Thursday, October 19, 2006

No Wisteria Lane

My neighborhood is no Wisteria Lane. It’s much more culturally diverse and lower
income, a little “Sesame Street” mixed with a little “My Name is Earl.” The people to our left do not speak English,
have a chain link fence, and butcher cows in their backyard about twice a
year. The people to our right wear
wife-beaters, smoke and (I’m fairly certain of this) hang out naked in their
above ground swimming pool after hours. No one has children anywhere near the ages of my kids and, while they
are all very cordial, most of our neighbors keep to themselves.

I love my house though. It’s old and has a great deal of character. Plus, it is the house that I brought both of my children home to
and the first property that my husband and I ever owned. I do, however, wish that we lived in a more
family-friendly neighborhood. I’d love
a sidewalk and a neighbor or two that I could talk to as I walked down the street,
feeling completely safe and at ease letting my kids walk with me. I feel certain that I will have this some time
in the near future but it will be a little while.

This Halloween we will be going to a friend’s house to trick
or treat. The first two Halloweens we
were in this house, we bought a big bag of candy, turned our porch light on and
waited for the trick or treaters. They
never came and we were left stuck with a bag of candy that we had no business
keeping around the house and a painstakingly carved pumpkin that no-one had the
opportunity to admire. It was a
difficult lesson to learn but, after two years of no-shows, I have finally
accepted my Halloween fate. My family
and I will spend our Halloween in the family-friendly neighborhood of our
friends. We will walk the sidewalks and
pretend that we live there, amongst the picket fences and polo shirts. We will look at the tastefully landscaped
backyards and marvel at the lack of cow carcasses and wife-beater clad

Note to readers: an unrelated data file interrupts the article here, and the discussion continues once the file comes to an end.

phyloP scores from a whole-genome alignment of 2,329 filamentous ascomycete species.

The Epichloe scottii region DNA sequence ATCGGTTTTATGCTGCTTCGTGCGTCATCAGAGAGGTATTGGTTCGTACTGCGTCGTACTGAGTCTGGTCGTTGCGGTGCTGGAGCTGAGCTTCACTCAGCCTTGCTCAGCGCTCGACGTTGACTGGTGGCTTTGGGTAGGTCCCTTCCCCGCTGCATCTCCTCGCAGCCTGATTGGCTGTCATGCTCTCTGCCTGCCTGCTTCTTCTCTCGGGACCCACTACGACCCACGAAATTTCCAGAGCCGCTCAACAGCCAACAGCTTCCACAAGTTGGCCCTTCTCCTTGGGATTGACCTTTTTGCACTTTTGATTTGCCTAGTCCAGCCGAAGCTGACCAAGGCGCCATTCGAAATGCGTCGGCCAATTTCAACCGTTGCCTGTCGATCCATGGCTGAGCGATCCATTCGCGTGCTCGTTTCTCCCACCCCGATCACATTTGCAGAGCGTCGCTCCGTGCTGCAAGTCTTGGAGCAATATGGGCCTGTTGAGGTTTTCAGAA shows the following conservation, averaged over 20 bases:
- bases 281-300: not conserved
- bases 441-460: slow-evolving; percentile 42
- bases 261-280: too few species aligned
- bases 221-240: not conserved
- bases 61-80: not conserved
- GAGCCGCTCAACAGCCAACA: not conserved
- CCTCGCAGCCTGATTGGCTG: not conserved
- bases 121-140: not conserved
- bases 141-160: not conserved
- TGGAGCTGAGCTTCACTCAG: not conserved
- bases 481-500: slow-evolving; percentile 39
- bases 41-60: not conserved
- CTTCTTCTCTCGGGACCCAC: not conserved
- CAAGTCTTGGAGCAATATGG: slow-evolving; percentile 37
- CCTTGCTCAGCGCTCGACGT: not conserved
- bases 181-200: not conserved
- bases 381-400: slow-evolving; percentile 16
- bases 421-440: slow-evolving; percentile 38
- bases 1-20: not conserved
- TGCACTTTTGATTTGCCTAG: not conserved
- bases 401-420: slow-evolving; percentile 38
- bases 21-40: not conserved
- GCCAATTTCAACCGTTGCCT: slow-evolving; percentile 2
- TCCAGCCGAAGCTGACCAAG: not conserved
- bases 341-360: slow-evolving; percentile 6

smokers. Our kids will have a blast
because they will be with their friends and completely oblivious to the fact
that trick or treating in their own neighborhood is not a viable option.

If all goes well, we will be living in a Halloween-friendly
neighborhood by the time our kids are old enough to care. We sure will miss the cow carcasses
though. Halloween won’t be the same
without catching a glimpse of a dead cow hanging from a tree branch in our
neighbor’s backyard.


  1. Wow!! I had no idea your neighbors did custom meat cutting, think of the possibilities, they can show you how to process road kill, and you could turn it into a neighborhood get together and fill your freezer in an economicial way. As for the language problem, just yell real load at them, that's what most people seem to do with other ethnic groups. I'm not sure if it works, but it's a lot easier than learning another language. Now, concerning the the other side of the house, do I detect a little jelousy? Sounds like you are hoping for an invite to join the pool party.

  2. Oh, I am ROFL!
    I just had a visual of the dude walking the center block dragging pit bull's. I think I need to move one of my neighbors out so you can move in!

  3. Papa Dale-
    I can't believe we never told you about the cow butchering. It has made a significant impact on my life because now, every time I open the back door, I check to make sure the neighbor's yard is carcass free. If not, I'll tell my son, "Today is not a good day to play outside" and try to act casual.

  4. Angie-
    I'm going to save the pit bull story for another entry. It's a good one, isn't it?

  5. A classic! You must share it :)

  6. Ooh the memories of my halloweens when I was a kid. I lived in the best neighborhood, not trying to brag, it had a man made lake, a swimming pool, tennis courts, and a playgroud, and tons of land to romp on. I would ride my bike to the pool everyday in the summers. Romp through the woods w/ my friends looking for things to get into, and try to raise a baby duck from the hatching stage, haha.
    BUt, the Halloweens were the best. We had a party at somone's home, for a long time my mom was the witch- I never knew that, she is such a good actress, have a party, eat, then all of us go trick and treating. There were about 50 homes. You always remember the family that handed out big hersery bars, or money (they didn't believe in sweets, didn't own a TV, and their house always got rolled, poor people). I miss those days, I wish there was a place like this for my kids to live in. But as some of you know, well, we got some cows, horses, hay, and a very unsafe road, but there are advantages and disadvantages now days. Neighberhoods aren't as safe as they used too, people are lurking on the internet more now too. You have to live it seems a more causious life.
    So, this will be the 2nd year, going to a church for dinner, costume contest, then trunk or treats.

  7. Kathleen-
    I can relate. I grew up in an ideal trick or treating neighborhood and my kids will not. Oh well, we can certainly make up for that in other ways. I don't think they will be scarred :)